Personal Finance Expert Farnoosh Torabi is the breadwinner of her family, something she achieved after having kids. She believes all women can find their joy and financial success—here's how.

By Lindsay Tigar
March 04, 2020
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Before Farnoosh Torabi became the personal finance expert, best-selling author, television personality, and podcaster she is today, she was working as a freelance journalist, bringing in $18 an hour before taxes, and moonlighting other side hustles to make ends meet. With $30,000 in student loans and another $6,000 in credit card debt, deciding to write a book likely didn't make the most sense. But when the idea hit—and the advance came in—she threw everything into the process.

Torabi published her first book in 2008, then went on to build her brand. When she started working on her next book, Torabi was surprised to discover she was expecting her first child. The timing was complicated, but after suffering miscarriages and experiencing a fertility battle, she was ready to fight through whatever obstacles came up to make parenting and growing her career work. Her book published in May 2014 and her first child, Evan, was born a month later.

Now a mom of two, Torabi says she's the proud female breadwinner of her family and has doubled her income since she became a mom. Though it's safe to say her plate is mighty full, she took time to offer her savviest advice for moms and families on how they can grow their wealth.

Recognize when it's OK to take a step back.

When Torabi learned she was pregnant, she made a conscious choice to step back to prioritize her health and state of mind, even if that meant taking a hit to her finances. A three-year project she was working on came to a close and it allowed her two trimesters to focus on her pregnancy and her book that was about to debut. Many times, women (especially mothers) feel the pressure to hustle harder to provide for their families without sacrificing their careers. "Self-care is really important," says Torabi. "You become really good at maximizing your time and understanding what your goals are" when you set clear boundaries for yourself in your work life.

Focus on productivity.

Torabi has always hustled in her career, but now that she's a mom, setting specific expectations and boundaries allow her to balance her career and her family. She will now only travel for 24 to 48 hours at a time and she doesn't say "yes" to working for free either: "Maybe in my youth or younger years I would have because I was planting seeds to be basically where I am now," she says. "Today, I'm trying to be present as a mom, but also be present at work, but really be sensible about [projects I take on]." If you have two hours before the kiddos return back from school, Torabi suggests being straightforward with what you need to accomplish—and holding yourself accountable.

Use your parenting abilities as your superpower.

Torabi says while women tend to reach their peak earning potential in their late thirties, she's nearing 40 and she's still soaring. Many mothers fear their ability to be as successful post-kids as they were pre-kids, but Torabi says becoming a parent gives you a superhero mentality unlike anything else. "I've spoken to a lot of working moms and there is some sense of a 'can-do mindset,'" she says. "If you think about the skills that you have as a parent, those are directly transferable to work."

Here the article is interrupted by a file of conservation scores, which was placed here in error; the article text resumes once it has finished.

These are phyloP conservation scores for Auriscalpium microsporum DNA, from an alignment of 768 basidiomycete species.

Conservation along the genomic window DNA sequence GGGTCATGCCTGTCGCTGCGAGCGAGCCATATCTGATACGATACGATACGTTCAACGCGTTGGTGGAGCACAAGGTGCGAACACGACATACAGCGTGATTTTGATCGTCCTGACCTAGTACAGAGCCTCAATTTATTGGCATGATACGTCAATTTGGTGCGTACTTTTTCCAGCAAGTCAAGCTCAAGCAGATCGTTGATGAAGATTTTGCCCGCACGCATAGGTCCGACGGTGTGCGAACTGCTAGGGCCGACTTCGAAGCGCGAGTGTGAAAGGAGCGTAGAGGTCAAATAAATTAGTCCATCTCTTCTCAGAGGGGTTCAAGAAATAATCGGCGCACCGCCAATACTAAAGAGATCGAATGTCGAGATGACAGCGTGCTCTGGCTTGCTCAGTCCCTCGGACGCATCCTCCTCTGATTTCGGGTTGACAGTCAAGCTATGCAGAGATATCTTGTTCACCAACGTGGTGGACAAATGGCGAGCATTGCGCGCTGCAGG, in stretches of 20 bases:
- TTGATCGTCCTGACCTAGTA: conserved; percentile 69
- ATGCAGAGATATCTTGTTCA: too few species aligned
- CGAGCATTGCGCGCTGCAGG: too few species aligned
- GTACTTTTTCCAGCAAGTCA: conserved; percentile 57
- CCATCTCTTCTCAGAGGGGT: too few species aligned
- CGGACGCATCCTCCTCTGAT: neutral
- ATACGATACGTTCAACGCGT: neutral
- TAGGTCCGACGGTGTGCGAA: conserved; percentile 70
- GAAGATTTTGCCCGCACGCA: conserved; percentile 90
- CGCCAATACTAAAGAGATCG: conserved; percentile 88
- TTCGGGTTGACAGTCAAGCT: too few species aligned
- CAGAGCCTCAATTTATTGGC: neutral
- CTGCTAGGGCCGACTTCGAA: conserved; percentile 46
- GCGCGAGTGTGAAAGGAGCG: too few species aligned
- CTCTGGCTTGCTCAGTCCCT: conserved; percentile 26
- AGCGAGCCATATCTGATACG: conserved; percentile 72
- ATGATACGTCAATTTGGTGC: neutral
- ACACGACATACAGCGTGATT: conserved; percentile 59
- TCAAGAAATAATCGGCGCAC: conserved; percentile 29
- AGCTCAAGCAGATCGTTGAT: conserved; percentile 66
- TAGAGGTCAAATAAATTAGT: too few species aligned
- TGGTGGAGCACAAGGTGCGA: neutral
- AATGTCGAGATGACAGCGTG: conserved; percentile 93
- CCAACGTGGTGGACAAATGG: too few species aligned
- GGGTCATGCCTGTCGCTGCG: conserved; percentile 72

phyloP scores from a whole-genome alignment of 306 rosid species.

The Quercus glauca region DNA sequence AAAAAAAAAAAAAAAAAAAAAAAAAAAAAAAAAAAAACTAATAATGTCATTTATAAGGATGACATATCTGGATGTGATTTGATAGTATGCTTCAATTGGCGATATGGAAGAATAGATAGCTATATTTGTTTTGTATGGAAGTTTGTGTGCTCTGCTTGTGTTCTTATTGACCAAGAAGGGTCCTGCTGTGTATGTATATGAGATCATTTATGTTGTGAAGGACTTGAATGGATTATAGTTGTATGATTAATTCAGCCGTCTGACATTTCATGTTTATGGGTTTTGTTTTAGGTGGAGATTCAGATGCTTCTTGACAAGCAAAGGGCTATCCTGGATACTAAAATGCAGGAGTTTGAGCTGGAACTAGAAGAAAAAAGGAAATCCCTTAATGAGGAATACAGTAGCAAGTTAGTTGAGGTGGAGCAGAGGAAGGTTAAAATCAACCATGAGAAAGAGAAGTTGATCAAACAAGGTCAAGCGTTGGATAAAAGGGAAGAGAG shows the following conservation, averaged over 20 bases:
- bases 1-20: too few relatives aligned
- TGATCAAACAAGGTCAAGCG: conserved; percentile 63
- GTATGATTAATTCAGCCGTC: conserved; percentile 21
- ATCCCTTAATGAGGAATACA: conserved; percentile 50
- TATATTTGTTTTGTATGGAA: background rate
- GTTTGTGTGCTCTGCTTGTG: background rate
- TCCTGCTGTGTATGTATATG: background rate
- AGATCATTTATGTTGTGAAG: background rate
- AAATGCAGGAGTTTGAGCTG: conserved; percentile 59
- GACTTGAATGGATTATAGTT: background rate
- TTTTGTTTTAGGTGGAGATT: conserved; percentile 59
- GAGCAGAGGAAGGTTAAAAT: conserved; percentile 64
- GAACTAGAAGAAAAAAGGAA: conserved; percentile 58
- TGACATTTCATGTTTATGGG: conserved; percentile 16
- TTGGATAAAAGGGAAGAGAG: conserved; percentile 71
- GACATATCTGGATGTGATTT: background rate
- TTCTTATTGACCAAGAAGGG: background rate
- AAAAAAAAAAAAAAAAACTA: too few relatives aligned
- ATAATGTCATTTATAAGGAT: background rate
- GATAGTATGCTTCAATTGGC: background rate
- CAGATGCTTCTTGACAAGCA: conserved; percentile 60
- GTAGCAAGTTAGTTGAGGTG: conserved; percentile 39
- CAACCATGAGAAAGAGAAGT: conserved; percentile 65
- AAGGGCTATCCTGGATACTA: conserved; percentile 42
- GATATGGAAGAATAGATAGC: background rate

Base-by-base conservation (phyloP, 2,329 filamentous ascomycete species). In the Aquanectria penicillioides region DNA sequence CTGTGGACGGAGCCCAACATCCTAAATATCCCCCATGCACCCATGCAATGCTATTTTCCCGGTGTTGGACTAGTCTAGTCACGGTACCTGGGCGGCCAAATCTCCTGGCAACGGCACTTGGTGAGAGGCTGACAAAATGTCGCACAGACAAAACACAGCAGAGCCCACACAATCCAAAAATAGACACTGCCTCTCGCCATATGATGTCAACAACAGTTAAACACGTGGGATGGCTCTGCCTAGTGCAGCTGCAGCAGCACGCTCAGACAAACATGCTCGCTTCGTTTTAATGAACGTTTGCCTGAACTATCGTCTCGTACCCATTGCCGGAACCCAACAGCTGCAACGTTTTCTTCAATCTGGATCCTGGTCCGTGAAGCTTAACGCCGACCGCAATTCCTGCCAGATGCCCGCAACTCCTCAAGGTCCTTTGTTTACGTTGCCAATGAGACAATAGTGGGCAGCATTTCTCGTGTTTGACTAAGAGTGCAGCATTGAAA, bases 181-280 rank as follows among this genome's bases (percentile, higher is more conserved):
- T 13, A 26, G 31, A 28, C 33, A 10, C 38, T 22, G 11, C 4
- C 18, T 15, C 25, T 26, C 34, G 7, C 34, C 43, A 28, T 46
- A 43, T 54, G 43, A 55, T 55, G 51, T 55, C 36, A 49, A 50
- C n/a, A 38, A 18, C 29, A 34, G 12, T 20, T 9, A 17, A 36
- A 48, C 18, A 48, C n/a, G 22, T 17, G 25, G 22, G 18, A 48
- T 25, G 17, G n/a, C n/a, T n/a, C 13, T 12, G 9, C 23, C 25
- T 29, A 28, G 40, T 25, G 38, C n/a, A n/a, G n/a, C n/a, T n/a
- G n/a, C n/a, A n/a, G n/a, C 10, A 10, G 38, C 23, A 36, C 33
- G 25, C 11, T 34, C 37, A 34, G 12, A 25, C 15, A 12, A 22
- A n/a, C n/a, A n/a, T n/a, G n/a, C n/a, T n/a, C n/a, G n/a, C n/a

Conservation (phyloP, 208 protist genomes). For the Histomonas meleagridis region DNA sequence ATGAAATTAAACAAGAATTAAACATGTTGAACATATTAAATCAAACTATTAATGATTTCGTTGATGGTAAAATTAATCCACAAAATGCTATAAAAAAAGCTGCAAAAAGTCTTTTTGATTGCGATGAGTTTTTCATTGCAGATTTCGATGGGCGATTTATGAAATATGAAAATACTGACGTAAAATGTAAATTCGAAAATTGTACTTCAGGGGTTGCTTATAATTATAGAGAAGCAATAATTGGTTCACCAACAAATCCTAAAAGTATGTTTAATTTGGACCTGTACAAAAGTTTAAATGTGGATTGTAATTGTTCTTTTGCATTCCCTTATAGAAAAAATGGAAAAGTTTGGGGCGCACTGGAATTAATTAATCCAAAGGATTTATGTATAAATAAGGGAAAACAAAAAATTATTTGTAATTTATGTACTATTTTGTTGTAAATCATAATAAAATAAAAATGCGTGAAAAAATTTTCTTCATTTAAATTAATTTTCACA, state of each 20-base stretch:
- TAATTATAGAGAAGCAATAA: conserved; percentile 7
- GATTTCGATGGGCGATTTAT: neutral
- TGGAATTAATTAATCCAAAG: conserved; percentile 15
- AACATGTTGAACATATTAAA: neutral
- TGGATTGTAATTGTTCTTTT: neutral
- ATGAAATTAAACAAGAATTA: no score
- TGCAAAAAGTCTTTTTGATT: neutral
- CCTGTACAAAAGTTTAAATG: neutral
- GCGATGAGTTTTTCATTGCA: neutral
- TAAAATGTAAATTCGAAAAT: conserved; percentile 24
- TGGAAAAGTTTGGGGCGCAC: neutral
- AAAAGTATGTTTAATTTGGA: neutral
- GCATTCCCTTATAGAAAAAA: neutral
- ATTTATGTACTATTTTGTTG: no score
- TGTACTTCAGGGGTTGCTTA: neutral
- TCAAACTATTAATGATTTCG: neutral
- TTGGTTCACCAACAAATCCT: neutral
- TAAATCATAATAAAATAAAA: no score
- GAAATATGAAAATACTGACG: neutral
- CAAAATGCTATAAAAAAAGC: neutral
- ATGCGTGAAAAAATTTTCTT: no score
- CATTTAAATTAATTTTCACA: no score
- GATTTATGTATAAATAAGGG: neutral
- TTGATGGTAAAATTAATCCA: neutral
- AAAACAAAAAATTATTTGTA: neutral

In fact, Torabi says employers recognize that hiring moms (and dads, too!) means they will have a very productive, focused employee who will not only get the job done, but do it faster. "Parents are straight shooters and they want to be there," she shares. "Becoming a mom has probably been my best career move: After having my first kid, I got the idea for my podcast." Her podcast, So Money, is 5 years old, with one thousand episodes, 12 million downloads—and even more to come.

Outsource where you can.

To "have it all" means defining what you can focus on yourself, and what you can give to others to supercharge your potential. Torabi hired an assistant who can attend networking events and build key relationships on her behalf, so she could have more time to be at home with her family. "Bringing someone on full-time was the reason I was able to make so much more money in those years because I could do what I did best and I could hire someone to do a lot of the backend stuff that wasn't in my zone of genius," she says. "I was not put on the planet to sit and respond to emails all day. I would not get far. If all you're doing is responding to emails, you're not making progress. You're just being reactive. So I wanted someone to come in to help me react to all of that so I could be more proactive."

Find a passion for your work.

It isn't always easy to pinpoint what you will enjoy, but Torabi says expressing happiness and excitement toward your career is an effective way to set an example for your kiddos. "There's no one right way to be a working mom. Give yourself the freedom to explore and know mistakes will be made. Days will be bad," she shares. "Ultimately I know the kids will be OK as long as I'm enjoying what I'm doing overall. I make sure to always tell my kids that I love my job. I involve them. Evan says 'My mom works for So Money.' He doesn't really know what that means. He'll get it eventually, but he knows that I'm very passionate."

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